State housing finance agencies (HFAs) have been at the center of the affordable housing financing system for more than 50 years. In 2019, they provided nearly $32 billion in financing for 161,000 mortgage loans to borrowers with an average income of roughly $56,000 and over $10 billion in financing for the development and rehabilitation of more than 150,000 rental units.
State HFAs are deeply engaged in developing new solutions to some of the most urgent and complex challenges in the country today.
Providing emergency housing assistance during the pandemic. Governors and legislatures have long turned to their state HFAs in times of crisis ? from foreclosures and floods, to wildfires and opioids ? and COVID-19 is no different. State HFAs are the largest source of statewide housing aid to renters and homeowners facing dire housing circumstances during the coronavirus recession. Thirty agencies have delivered a combined $1.3 billion in support to date, with several other states considering additional programs.
It’s hard and often thankless work: quickly standing up brand-new programs to meet overwhelming needs under intense public and political scrutiny in the midst of a pandemic that has challenged all aspects of regular business operations. The state HFAs in Arizona, Delaware, Iowa, and Maine are among those that have already made enhancements and expanded programs in response to changing needs in communities.
Expanding housing opportunity for people of color. For most of the past couple of decades, state HFAs have matched or beaten the home mortgage industry overall in serving minority homebuyers ? and recognize today that much more must be done to redress systemic racism in the housing system. The agencies as a group are the largest provider of down payment assistance for low-income and minority households, which research suggests is essential for helping more Black and Brown families become homeowners. State HFAs are working with other industry leaders who share their commitment to a more inclusive housing market, as epitomized by initiatives in Kentucky, Minnesota, Ohio, and Tennessee, among many other states.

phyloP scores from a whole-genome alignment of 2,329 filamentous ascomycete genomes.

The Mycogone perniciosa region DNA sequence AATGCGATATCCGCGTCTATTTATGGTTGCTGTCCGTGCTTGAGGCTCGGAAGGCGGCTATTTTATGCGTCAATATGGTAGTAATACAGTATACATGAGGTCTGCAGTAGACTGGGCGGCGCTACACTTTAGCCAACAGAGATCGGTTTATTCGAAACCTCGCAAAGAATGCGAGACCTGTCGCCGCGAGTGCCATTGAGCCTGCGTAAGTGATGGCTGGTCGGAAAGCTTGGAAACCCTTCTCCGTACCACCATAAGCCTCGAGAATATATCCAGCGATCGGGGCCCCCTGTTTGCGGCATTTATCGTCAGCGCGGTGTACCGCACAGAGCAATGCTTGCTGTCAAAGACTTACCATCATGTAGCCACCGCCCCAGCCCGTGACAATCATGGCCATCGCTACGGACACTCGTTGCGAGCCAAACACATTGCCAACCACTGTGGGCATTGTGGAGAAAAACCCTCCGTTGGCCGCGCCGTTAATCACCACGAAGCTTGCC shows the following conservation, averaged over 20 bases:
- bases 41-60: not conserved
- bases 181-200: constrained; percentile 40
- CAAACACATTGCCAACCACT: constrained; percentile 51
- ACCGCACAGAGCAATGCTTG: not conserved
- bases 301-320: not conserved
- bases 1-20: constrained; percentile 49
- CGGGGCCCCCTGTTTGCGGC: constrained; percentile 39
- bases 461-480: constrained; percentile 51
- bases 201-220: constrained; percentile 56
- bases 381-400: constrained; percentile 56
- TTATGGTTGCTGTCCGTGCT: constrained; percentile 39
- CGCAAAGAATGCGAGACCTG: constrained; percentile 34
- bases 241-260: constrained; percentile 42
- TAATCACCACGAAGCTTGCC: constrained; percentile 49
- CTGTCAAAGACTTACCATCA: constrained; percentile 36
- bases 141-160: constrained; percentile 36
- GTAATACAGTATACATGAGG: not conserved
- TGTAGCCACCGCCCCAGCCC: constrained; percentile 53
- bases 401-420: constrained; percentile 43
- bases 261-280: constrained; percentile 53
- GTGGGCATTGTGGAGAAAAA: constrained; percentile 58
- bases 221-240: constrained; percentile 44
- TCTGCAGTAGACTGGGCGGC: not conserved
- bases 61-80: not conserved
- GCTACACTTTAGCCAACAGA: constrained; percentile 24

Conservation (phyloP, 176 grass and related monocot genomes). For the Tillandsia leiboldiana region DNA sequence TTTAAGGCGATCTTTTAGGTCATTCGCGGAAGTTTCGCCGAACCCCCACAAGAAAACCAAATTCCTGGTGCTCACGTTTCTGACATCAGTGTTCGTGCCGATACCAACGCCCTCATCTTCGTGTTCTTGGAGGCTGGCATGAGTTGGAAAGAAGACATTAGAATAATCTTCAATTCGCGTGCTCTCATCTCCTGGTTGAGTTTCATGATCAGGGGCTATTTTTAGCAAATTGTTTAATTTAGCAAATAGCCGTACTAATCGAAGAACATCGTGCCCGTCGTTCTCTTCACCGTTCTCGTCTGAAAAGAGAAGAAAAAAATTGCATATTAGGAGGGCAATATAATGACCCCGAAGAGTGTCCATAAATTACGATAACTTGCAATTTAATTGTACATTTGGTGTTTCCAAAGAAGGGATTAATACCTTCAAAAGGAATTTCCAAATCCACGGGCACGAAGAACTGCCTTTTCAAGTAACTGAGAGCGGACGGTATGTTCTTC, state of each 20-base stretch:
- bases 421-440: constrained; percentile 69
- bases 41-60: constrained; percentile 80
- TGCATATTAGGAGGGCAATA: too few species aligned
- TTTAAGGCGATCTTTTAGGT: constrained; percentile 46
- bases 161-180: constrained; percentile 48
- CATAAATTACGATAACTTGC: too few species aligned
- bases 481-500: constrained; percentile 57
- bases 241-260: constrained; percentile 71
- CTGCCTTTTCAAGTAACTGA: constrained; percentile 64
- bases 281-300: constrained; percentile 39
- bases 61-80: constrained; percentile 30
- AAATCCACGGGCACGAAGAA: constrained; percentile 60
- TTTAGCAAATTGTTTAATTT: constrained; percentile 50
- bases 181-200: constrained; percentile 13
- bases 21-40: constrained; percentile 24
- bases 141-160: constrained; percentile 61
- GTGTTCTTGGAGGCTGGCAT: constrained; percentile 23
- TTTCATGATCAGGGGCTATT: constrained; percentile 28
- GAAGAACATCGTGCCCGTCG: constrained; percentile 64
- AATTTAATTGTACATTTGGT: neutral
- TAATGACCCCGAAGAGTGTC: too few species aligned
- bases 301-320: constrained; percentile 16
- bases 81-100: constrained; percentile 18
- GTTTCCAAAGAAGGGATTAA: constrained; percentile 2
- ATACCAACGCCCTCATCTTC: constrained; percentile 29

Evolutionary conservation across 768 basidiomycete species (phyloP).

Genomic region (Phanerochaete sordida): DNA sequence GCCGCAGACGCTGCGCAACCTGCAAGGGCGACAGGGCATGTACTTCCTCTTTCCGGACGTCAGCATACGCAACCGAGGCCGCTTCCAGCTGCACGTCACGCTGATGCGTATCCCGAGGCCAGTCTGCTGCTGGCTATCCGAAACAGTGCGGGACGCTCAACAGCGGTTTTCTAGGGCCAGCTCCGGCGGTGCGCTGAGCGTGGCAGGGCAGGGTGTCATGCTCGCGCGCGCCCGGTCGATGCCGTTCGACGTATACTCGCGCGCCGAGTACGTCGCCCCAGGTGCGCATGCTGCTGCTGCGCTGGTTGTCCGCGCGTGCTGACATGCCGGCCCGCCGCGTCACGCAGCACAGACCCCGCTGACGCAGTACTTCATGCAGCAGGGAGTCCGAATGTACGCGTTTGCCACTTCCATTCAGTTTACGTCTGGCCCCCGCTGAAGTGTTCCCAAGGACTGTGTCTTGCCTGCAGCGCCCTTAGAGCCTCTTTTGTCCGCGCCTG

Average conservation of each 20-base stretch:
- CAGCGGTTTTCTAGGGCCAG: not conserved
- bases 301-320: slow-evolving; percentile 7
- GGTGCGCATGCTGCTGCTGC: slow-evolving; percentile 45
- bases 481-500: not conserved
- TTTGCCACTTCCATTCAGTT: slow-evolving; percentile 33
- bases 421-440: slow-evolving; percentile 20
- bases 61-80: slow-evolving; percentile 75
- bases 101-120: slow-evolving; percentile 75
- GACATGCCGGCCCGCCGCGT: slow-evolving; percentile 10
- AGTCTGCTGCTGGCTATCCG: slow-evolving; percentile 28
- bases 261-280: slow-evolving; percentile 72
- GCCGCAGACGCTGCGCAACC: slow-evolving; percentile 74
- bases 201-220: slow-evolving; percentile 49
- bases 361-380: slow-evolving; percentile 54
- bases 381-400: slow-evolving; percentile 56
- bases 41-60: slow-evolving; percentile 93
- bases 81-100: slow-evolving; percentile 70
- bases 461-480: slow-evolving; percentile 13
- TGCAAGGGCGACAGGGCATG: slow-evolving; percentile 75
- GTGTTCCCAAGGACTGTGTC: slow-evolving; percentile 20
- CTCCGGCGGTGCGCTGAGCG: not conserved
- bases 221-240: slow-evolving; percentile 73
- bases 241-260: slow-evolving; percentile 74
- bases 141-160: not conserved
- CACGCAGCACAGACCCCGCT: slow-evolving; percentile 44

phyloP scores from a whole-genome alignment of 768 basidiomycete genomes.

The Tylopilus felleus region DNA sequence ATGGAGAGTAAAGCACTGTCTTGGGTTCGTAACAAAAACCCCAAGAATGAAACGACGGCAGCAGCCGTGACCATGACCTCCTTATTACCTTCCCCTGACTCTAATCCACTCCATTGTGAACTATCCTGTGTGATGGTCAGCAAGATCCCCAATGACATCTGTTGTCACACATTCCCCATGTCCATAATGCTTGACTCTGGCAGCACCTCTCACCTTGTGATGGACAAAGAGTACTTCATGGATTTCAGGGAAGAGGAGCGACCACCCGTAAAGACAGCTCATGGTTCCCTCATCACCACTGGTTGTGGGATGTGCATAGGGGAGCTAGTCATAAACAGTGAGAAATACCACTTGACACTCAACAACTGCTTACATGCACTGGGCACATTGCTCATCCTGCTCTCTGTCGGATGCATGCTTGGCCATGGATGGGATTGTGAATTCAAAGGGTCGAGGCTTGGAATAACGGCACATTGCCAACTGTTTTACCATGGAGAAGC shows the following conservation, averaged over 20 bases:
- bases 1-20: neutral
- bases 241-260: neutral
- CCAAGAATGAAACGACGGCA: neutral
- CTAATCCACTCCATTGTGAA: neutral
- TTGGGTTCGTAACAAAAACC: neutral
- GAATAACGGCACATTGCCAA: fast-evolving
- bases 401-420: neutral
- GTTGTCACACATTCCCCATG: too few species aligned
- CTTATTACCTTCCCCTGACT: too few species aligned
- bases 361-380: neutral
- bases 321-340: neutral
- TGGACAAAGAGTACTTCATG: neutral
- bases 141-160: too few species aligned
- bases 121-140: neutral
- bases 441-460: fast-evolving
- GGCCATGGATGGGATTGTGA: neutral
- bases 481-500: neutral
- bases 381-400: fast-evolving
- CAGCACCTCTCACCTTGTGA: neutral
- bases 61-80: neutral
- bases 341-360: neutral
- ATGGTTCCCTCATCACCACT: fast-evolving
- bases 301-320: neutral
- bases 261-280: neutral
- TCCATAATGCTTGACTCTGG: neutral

State HFAs are also increasingly using their authority to award Low-Income Housing Tax Credits (LIHTC) to stimulate new affordable development in more opportunity-rich neighborhoods, while continuing to support neighborhood revitalization and housing preservation where it is needed.
Advancing a new vision for healthier affordable housing. COVID-19 is deepening health and housing disparities in the United States and shining a painful light on well-established linkages between health and housing, especially for households and communities of color.
With funding from the Robert Wood Johnson Foundation, NCSHA’s Affordable HEALTH (Housing Equity and Long-Term Health) Initiative is building on state HFA leadership ? ranging from New Jersey’s groundbreaking partnerships with hospitals to Louisiana’s cutting-edge use of Medicaid waivers ? and engaging other industry innovators to create new financing and policy tools to make multifamily affordable housing healthier.
On these initiatives, and in an array of federal advocacy efforts, state HFAs are working with NHC and many of its members to advance solutions.
Stockton Williams is executive director of NCSHA.